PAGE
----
"Foreclosed homes leave remaining owners to pick up the tab".
Florida workers take heart!
"Legoland Florida will thrive".
The Saint Petersburg Times editors: "Some of the state's leading business organizations are stepping up their efforts to persuade the Legislature to raise the standards for public education. That is commendable. But for all the commonsense recommendations in the Council of 100's new report ... there is a major omission typical of the business lobby's approach in Tallahassee. While they talk a good game about investing in education, they fail to offer up any sources of funding."
Only federal stimulus dollars have kept thousands of teachers in the classroom, and the federal money will disappear soon. A day of reckoning is coming, and Florida business has a responsibility to help find ways to pay for the educational excellence they are embracing. Yet the Florida Chamber of Commerce has regularly stood in the way of overhauling the state's outdated tax structure, which is the key to paying for better schools and spawning that new economy. It has not embraced taxing Internet sales in a meaningful way or extending the sales tax to services. The report recommends a one-time infusion of $1.75 billion for higher education over the next five years, but it does not suggest where the money would come from."On school reform, just talk won't do".
The Sun-Sentinel editorial board: "The Public Service Commission seems to have gotten it just about right in its decision on FPL's rate increase. The utility sought a huge $1.27 billion rate increase. The PSC approved a small fraction of that amount, $75.5 million worth."
FPL, predictably, was unhappy with the PSC's ruling. "This [decision] was based on politics, not economics," said Lew Hay, the company's chairman."FPL should back PSC reforms if it thinks its decisions are politicized".
Sour grapes? Maybe.
But Floridians should give Hay the benefit of the doubt. They should encourage Hay, if he believes the PSC really is politicized, to back reforms to make the regulatory body more of an administrative law panel.
Doing so would create a much higher threshold for ethical and professional standards, giving Floridians, including FPL and the other regulated companies, a greater level of comfort about the quality of the decisions rendered.
"As goes Massachusetts, so goes Florida?"
Myriam Marquez hugs her man this morning: "Former House Speaker Marco Rubio is salivating at Scott Brown's U.S. Senate victory in Massachusetts, as he should."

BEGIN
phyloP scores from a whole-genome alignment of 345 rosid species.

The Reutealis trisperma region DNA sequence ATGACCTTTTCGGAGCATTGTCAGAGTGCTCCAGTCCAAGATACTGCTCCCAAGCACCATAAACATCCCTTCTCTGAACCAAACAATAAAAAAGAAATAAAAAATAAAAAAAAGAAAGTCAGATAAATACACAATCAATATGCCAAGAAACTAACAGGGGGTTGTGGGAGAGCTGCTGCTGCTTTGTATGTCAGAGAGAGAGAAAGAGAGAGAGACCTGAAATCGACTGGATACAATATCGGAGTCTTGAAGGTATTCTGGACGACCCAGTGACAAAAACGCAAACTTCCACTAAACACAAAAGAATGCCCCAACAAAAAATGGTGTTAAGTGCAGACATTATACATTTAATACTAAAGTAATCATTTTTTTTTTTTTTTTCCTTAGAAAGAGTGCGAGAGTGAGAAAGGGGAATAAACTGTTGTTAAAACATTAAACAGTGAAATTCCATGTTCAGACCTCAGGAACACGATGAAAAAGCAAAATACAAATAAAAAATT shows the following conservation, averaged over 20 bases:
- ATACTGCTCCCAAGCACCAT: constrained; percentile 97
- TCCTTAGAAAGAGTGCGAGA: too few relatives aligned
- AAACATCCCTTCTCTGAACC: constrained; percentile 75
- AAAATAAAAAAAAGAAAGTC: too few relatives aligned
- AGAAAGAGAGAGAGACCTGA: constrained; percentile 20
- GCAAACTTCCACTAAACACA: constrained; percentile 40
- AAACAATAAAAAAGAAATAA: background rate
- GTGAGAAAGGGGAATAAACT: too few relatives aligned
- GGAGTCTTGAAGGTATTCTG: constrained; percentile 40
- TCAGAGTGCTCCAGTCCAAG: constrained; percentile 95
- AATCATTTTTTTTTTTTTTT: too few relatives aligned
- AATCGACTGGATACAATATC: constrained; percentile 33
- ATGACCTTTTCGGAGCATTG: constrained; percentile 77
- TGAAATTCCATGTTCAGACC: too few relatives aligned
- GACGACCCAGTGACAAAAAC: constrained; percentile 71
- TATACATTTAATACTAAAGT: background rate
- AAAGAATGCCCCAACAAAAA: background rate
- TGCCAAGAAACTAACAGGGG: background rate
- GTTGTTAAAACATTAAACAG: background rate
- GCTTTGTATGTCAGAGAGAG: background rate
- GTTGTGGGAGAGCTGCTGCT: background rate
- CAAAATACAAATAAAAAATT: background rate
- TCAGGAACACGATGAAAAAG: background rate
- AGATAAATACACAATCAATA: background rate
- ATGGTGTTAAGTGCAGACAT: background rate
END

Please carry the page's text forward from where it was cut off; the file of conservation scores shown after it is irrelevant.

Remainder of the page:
Rubio is young and attractive and a powerful speaker, even if you disagree with him as he stumps to be the next GOP senator from Florida. Rubio hasn't posed in the buff for Cosmopolitan, which didn't seem to hurt Brown the hottie."Florida Senate race comes down to independents".
Florida Democrats say there's no comparison because, unlike Massachusetts, Florida's majority in the Legislature, the governor and most of the Cabinet are Republican. Surely, they say, voters will blame the GOP for Florida's unemployment, foreclosures and struggling schools and health services. They point to gains made in Democratic voter registration, too.
Pobrecitos, they're just not getting it.
Good luck with that
"Crist, Florida try to reverse spring training exodus".
Marco "not for the faint of heart"
Kathleen Parker: "It may not qualify as a trend yet, but it is impossible to avert one's gaze from the puddles of blood surfacing in certain politicians' photo albums."
It started with you-know-who from Alaska, who won carnivore hearts when it became known that she could field dress a moose [or so she claims]. ..."Rubio's 'dead hog'".
Then came Christmas greetings from Republican Marco Rubio, former speaker of the Florida House of Representatives, who is in a primary battle against Gov. Charlie Crist for the U.S. Senate. We all have our version of the holiday dinner, but Rubio took us behind the scenes, tweeting photos of the 2009 Rubio family Christmas Eve pig.
Although it wasn't clear whether Rubio had killed the animal or wielded the butcher knife himself, one photo shows a dead hog on a table as a man slices into its haunch. "Warning, picture not for the faint of heart,'' Rubio graciously tweeted. Indeed.
"Time to call a halt to the war on drugs"
Right winger Kingsley Guy argues that a "sensible idea coming out of California is — hold onto your hats — legalizing and taxing marijuana."